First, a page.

In the modern society, individualism and pursuit for material wealth is the basis of a happy life. As a result, success is defined by ones socio economic status and various achievements in a competitive environment. The people believe that the only way to succeed in life is through material gains. Various researchers have argued that such perceptions of life only foster narcissism and in such environments, anything that lowers an individuals self-esteem is considered a big threat to their survival (Kruglanski et al. 2014). The only response to narcissistic harm is through revenge on the victims. When the desired happiness and social status is not forthcoming, the people feel aggrieved, rejected and begins to pass blame on others. This argument was clearly revealed in the case of Elliot Rodgers. In this case, the perpetrator expressed his disappointment at young women who he thought had rejected him despite his young age. Through his videos, Rodgers revealed his jealousy at couples kissing each other in public places. He considered such men as competitors who had denied him the opportunity to achieve his social status of being in a relationship. The feeling of rejection caused him to unleash his wrath through mass shooting to the purported enemies.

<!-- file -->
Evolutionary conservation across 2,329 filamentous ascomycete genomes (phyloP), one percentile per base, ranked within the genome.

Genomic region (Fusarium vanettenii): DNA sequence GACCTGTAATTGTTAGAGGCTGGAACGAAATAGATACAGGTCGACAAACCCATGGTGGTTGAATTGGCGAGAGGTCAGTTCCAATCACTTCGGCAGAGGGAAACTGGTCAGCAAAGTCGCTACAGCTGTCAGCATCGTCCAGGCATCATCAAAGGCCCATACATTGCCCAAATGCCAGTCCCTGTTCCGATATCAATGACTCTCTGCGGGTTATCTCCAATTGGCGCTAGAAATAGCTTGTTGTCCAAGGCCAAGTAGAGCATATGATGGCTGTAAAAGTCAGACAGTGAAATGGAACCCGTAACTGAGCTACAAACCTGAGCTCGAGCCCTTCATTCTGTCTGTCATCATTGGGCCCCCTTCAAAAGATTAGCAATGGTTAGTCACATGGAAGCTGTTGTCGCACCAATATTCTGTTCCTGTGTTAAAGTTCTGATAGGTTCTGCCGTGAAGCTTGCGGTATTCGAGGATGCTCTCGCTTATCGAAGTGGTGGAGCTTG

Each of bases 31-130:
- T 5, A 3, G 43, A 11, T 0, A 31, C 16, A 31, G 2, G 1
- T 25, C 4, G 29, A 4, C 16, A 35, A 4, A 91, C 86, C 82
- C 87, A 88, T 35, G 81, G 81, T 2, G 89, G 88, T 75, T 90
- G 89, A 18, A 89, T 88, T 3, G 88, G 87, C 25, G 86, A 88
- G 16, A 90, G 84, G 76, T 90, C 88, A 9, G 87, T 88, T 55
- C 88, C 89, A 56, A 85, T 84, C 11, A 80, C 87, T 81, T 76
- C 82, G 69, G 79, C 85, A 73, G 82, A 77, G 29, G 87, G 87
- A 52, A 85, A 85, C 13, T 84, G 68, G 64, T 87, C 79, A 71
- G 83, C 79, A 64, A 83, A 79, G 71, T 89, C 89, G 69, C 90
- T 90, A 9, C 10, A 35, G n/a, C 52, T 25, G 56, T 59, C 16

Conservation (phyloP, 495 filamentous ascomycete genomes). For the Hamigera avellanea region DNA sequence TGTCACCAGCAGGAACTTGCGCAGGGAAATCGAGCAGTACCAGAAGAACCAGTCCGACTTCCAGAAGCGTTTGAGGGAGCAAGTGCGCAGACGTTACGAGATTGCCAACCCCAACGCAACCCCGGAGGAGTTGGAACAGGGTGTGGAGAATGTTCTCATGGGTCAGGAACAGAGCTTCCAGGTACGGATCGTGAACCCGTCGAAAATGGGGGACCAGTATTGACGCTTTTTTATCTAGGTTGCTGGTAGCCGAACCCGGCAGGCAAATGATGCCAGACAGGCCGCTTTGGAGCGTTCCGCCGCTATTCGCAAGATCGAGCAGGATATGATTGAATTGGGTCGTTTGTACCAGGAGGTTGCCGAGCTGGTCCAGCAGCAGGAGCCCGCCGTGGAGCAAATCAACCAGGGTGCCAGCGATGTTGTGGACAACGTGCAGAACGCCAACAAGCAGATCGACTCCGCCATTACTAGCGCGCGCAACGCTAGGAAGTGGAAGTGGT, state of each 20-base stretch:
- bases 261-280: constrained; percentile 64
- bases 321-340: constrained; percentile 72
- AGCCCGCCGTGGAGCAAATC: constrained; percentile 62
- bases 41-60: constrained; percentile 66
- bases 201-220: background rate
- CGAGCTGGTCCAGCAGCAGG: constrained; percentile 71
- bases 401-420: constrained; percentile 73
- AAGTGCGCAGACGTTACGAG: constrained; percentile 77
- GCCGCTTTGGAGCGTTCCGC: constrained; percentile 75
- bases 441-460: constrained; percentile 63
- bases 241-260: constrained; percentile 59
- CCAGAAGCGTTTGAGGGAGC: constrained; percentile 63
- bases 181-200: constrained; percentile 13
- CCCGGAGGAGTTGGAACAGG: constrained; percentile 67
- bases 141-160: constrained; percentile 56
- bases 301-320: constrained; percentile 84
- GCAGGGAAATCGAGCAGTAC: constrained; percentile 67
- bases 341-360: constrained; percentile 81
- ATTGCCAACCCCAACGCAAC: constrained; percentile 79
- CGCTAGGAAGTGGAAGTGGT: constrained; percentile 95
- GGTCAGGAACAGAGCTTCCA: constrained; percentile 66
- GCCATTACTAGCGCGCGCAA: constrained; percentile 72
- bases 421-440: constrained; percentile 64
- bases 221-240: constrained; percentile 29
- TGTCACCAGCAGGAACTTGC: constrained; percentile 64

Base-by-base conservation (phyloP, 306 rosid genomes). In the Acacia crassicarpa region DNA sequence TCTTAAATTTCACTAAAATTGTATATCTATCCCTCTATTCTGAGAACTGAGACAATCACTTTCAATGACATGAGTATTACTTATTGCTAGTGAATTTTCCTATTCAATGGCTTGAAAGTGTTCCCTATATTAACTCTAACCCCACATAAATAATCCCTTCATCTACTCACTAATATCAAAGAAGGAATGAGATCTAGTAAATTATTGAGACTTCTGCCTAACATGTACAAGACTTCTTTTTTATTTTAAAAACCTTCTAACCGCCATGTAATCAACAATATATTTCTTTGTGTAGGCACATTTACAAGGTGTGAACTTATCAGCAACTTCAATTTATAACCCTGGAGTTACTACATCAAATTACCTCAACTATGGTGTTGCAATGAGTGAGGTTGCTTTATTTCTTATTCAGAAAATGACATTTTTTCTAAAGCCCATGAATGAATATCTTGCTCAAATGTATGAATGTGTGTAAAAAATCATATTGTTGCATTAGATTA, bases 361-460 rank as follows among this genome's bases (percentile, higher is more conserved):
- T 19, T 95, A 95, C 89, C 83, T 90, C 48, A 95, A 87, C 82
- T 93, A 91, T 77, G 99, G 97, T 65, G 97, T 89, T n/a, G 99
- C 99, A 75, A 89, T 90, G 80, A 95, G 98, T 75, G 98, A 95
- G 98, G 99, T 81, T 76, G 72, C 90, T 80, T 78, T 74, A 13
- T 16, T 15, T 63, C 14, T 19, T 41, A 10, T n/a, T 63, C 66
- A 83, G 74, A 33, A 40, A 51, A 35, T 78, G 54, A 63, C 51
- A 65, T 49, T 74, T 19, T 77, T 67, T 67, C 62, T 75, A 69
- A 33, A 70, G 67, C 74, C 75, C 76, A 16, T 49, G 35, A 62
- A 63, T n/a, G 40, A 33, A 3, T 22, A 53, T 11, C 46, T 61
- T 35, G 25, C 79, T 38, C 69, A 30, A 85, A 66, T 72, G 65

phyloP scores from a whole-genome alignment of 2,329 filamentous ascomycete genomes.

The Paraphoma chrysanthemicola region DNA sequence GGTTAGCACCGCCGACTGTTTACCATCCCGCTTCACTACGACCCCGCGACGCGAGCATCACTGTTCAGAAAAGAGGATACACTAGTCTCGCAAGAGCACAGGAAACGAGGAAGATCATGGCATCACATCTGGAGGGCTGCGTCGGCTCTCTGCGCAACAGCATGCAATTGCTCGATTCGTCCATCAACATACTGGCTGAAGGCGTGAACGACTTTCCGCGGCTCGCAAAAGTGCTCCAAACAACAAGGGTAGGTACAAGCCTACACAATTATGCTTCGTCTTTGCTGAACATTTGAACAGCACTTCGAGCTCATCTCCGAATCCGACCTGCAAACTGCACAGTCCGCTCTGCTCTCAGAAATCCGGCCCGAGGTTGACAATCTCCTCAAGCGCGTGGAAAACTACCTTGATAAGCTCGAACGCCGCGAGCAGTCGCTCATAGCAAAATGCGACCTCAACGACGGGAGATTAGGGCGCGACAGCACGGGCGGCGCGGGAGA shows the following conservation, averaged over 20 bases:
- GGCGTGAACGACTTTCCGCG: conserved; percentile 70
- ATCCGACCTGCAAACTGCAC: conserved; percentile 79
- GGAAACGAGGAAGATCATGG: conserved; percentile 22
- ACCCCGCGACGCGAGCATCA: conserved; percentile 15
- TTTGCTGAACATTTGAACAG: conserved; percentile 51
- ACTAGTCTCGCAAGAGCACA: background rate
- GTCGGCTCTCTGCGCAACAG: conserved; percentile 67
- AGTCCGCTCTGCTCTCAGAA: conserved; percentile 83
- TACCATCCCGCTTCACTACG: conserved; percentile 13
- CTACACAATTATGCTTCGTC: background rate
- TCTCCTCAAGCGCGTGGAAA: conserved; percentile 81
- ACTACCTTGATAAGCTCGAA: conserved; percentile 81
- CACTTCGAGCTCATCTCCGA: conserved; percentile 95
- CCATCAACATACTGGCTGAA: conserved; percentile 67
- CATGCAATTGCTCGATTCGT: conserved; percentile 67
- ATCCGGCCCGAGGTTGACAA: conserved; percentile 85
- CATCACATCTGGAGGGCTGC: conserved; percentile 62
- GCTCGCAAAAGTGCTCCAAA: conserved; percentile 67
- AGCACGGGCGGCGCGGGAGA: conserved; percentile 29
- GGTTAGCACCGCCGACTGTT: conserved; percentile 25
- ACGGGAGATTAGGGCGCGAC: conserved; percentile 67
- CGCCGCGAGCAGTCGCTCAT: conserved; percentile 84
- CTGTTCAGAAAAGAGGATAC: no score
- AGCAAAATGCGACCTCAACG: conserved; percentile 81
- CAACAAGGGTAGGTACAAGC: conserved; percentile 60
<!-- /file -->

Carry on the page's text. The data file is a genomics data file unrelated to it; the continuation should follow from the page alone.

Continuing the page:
The belief system of American people might also have been influenced by the archetypal hero who believed in gun violence as the best way of righting wrongs in the society and transforming oppressive institutions. When some people feel that others are a hindrance to their success and happiness in life, the only way to regain their glory is through mass killings (Kruglanski et al. 2014). The belief is that such people become heroes in the society because they have overcome their enemies.
Fame is a social status that lifts people to higher standards of living. In order to become famous, people believe that they must do something unique that will attract attention from individuals and institutions in the society. Through Pew Polls, Lankford (2016) pointed out that the current American generation is growing with a desire to become famous. The link between media coverage and acts of mass killings indicates that many people would prefer to commit the act (Fox & DeLateur, 2014). The problem with this belief system is that it motivates other mass shooters to kill more people. As a result, mass shooting has turned to be more of a competition where the person who kills more people climbs to the top of fame chart.